“Waving Flag” Documentary Hopes to Alter Stereotypes

April 6, 2011 by · Comments Off 

By Meredith Crawford

The Film's Director, Victor Adetiba, during a Q&A (PHOTO BY MEREDITH CRAWFORD / SMU DAILY MUSTANG)

The African Student Association hosted a pre-screening of a portion of the documentary “Waving Flag” on Thursday evening in the Hughes-Trigg Theatre.

The portion of the film presented was a series of interviews with both Nigerian immigrants and Nigerians who have lived their whole life in the United States.

“The initiative of this event was not only to reach out to SMU, but to DFW as well,” Audrey Addo, president of the ASA, said.

The interviews provided an insight into their experiences with stereotyping and misconceptions about living in the United States. The audience was very vocal during the film, laughing along with the funny stories and audibly expressing concern when the interviewees described the effects of stereotyping. According to the film, the stereotypes placed on them come not only from people, but also from the media.

The film’s director, Victor Adetiba, also known as Adetiba ‘Super-Director’, said that making this film was important because people always complain about what the media says about them, but no one ever does anything about it.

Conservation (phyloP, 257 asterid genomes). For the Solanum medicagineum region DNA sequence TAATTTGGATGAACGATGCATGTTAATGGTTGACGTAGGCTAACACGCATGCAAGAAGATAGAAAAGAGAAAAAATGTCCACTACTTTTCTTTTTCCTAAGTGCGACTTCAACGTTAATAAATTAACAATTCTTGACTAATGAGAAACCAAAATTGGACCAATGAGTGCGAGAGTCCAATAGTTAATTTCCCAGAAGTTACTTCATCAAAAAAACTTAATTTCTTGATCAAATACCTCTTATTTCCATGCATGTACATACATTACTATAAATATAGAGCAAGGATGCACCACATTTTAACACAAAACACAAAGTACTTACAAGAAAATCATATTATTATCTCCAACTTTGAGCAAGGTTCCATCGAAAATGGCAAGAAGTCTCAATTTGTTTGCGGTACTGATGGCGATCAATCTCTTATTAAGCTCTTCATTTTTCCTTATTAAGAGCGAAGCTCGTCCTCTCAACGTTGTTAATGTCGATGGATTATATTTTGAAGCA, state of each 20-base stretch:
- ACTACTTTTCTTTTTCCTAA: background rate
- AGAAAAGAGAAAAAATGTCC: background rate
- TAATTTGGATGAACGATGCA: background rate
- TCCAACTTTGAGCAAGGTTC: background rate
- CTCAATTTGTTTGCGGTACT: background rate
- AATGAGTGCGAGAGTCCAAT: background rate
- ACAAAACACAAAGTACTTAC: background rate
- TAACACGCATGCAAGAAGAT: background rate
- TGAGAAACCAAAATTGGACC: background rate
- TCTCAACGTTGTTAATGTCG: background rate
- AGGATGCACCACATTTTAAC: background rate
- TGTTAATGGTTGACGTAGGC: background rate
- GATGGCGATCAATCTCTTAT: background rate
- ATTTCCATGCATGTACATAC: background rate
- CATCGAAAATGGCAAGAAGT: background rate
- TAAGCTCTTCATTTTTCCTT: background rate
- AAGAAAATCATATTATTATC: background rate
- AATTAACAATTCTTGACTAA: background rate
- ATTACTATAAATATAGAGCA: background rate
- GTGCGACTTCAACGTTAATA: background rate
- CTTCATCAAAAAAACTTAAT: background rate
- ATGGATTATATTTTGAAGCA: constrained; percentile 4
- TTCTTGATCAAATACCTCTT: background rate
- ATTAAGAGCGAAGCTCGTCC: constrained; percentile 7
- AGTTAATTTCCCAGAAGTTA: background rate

Adetiba said that some of the people in the film are family members or people he attends church with. Overall, he chose people whom he’s touched and that have an interesting story. He tried to draw from a wide variety of experiences.

Some of those interviewed in the film described their surprise when they arrived to the United States and how no one had told them how much hard work was required to succeed in the U.S.

“When I first came here everything was not what I expected,” David Solomon, the film’s producer, said. Solomon immigrated to the U.S. in 2003.

A question and answer panel and open-forum discussion with the audience followed the documentary. A variety of topics were discussed, from the problems in Nigeria to the strained relationship between Africans and African-Americans in the United States.

Adetiba hopes that this film will  inspire people to visit Nigeria and experience the country for themselves.